Net inflow of job-generating foreign direct investments jumped 21.4 percent in 2017 to a record $10.049 billion from $8.280 billion in 2016, as investors continued to consider the Philippines as a favorable investment destination, the Bangko Sentral ng Pilipinas said Monday.
The full-year FDI figure surpassed Bangko Sentral’s earlier projection of $8 billion. “Investors continue to view the country as a favorable investment destination on the back of sound macroeconomic fundamentals and growth prospects,” the Bangko Sentral said in a statement.
Data showed that major FDI components registered growth last year, with net equity capital investments expanding 25.9 percent to $3.3 billion. Gross placements of $3.7 billion exceeded withdrawals of $479 million.
Equity capital placements came largely from the Netherlands, Singapore, the United States, Japan and Hong Kong. These were invested in gas, steam and air-conditioning supply; manufacturing; real estate; construction; and wholesale and retail trade activities.
Net availment of debt instruments―consisting mainly of intercompany borrowings/lending between foreign direct investors and their subsidiaries/affiliates in the Philippines―climbed 20.7 percent to $6 billion. Reinvestment of earnings increased 9.3 percent to $776 million.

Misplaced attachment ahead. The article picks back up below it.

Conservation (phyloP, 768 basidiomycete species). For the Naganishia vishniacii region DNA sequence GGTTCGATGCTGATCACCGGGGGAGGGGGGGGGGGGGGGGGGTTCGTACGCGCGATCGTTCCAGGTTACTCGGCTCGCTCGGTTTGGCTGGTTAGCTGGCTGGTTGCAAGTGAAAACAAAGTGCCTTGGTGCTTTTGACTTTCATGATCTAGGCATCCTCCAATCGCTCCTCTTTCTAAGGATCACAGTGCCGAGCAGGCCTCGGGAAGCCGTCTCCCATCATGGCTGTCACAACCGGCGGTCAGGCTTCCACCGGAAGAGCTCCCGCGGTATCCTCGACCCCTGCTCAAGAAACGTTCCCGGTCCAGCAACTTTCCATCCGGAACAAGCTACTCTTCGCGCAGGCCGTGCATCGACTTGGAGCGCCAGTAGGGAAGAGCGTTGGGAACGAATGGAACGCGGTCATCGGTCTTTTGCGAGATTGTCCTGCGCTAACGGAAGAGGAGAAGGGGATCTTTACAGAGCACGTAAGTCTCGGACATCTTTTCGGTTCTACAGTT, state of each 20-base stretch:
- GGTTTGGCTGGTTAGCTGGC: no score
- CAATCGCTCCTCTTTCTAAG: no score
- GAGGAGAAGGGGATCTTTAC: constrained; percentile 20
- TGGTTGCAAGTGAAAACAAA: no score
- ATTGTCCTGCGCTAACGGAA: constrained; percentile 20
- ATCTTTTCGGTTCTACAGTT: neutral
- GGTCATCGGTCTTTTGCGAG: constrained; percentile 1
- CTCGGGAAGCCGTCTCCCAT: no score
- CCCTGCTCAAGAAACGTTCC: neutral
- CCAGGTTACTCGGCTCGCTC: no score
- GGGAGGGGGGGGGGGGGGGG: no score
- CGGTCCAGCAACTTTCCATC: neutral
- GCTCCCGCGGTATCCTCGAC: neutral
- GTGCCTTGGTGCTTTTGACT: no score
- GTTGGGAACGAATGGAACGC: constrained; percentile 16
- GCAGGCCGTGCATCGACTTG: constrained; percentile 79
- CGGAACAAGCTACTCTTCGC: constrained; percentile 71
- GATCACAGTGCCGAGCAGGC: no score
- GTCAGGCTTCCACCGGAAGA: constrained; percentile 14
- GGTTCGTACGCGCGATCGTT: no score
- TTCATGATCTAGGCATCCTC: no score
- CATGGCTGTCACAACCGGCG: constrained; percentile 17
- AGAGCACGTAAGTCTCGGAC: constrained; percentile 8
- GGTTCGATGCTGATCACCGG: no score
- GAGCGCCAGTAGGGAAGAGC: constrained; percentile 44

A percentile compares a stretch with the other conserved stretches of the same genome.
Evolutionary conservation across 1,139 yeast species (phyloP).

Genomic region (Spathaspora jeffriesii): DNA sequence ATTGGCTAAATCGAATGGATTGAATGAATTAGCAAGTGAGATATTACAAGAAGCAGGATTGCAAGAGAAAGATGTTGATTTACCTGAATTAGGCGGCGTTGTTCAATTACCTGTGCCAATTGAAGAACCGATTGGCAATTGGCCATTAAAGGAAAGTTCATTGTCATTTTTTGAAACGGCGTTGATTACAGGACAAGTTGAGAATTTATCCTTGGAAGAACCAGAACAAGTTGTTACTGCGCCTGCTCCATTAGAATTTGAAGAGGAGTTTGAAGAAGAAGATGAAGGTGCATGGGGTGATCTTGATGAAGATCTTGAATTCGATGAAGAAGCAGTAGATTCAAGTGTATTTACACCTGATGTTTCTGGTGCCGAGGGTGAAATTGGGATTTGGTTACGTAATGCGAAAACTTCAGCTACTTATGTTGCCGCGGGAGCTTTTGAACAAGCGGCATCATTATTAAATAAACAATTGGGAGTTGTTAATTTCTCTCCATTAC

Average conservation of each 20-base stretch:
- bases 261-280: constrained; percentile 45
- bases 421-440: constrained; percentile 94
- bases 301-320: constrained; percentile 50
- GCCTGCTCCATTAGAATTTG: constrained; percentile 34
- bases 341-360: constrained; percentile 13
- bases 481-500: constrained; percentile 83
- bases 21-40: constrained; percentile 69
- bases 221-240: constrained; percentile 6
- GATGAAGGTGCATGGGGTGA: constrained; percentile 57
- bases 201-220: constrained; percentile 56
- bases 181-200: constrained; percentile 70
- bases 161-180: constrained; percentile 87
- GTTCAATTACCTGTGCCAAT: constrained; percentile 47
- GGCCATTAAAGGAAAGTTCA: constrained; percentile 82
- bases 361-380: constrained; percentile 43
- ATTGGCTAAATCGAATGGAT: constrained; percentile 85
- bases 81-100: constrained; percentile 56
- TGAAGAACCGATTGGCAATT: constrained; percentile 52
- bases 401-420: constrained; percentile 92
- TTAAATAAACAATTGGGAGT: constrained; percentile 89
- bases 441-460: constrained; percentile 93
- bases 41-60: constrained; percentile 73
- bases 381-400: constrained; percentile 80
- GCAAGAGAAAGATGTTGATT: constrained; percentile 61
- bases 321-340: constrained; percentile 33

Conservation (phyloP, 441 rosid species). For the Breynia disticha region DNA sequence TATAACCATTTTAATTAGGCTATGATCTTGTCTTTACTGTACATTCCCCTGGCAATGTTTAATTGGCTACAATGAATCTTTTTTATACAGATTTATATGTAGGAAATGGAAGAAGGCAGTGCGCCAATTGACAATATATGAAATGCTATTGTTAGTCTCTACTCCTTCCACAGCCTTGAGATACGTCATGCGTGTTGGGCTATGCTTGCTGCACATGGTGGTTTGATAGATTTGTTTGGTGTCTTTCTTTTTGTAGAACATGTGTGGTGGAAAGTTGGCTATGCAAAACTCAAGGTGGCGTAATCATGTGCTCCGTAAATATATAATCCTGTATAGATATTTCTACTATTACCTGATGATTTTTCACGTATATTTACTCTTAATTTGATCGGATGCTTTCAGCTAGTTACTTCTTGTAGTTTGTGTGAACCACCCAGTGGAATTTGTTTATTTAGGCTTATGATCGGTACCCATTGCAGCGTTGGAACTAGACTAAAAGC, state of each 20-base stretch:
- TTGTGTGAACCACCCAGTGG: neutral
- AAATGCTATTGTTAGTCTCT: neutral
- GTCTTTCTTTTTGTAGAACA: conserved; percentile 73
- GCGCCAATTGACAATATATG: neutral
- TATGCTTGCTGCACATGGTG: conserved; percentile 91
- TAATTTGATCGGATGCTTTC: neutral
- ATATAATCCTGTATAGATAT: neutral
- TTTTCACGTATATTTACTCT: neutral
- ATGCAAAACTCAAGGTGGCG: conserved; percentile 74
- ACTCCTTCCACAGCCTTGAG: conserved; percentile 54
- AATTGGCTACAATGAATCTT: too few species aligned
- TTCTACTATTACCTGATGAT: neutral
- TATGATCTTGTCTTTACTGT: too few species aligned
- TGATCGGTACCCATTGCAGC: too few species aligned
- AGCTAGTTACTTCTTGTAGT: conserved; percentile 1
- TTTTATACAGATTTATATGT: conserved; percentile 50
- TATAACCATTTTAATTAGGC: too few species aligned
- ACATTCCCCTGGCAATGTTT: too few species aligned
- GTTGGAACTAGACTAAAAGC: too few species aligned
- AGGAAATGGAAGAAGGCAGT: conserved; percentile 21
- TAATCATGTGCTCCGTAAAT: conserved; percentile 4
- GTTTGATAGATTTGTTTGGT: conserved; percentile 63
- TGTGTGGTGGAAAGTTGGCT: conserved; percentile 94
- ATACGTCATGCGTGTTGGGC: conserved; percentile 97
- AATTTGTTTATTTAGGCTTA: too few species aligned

The Bangko Sentral said the country received an FDI net inflow of $699 million in December 2017 alone, although this was 9 percent lower than $768 million recorded in the same month in 2016.
The Bangko Sentral expects net inflow of FDIs to reach $8.2 billion this year, anchored on the improving global economy.
The Bangko Sentral said the country could sustain the growth in FDI inflows and match the large levels seen in neighboring Asian countries by reforming the rules on foreign ownership, addressing infrastructure gaps and reducing the cost of doing business.
It said among the recent measures taken to promote a more supportive environment for higher foreign investments were the liberalization of foreign bank entry in the country (Republic Act No. 10641 or the Foreign Bank Liberalization Act passed in July 2014) and the phased-in liberalization of the foreign exchange regulatory framework that started In 2007.
“Prospects for inward flows of FDI into the country continue to be favorable as both ‘push’ [subdued global economic growth] and, more importantly, ‘pull’ [sustained robust macroeconomic performance and investment grade status] factors remain,” the bank said.
American financial and business news website Business Insider put the Philippines on the top of the list of 20 best countries to invest in this year.
Finance Secretary Carlos Dominguez III cited the country’s strong and solid macroeconomic fundamentals and government’s fiscal reforms as major reasons the Philippines landed on the top of the list.
Indonesia came in the second place, followed by Poland, Malaysia, Singapore, Australia, Spain, Thailand, India, Oman, Czech Republic, Finland, Uruguay, Turkey, Ireland, the Netherands, the United Kingdom, Brazil, France and Chile.
The Philippine economy is expected to grow between 7 percent and 8 percent this year, driven by higher fiscal spending, robust domestic demand and investments.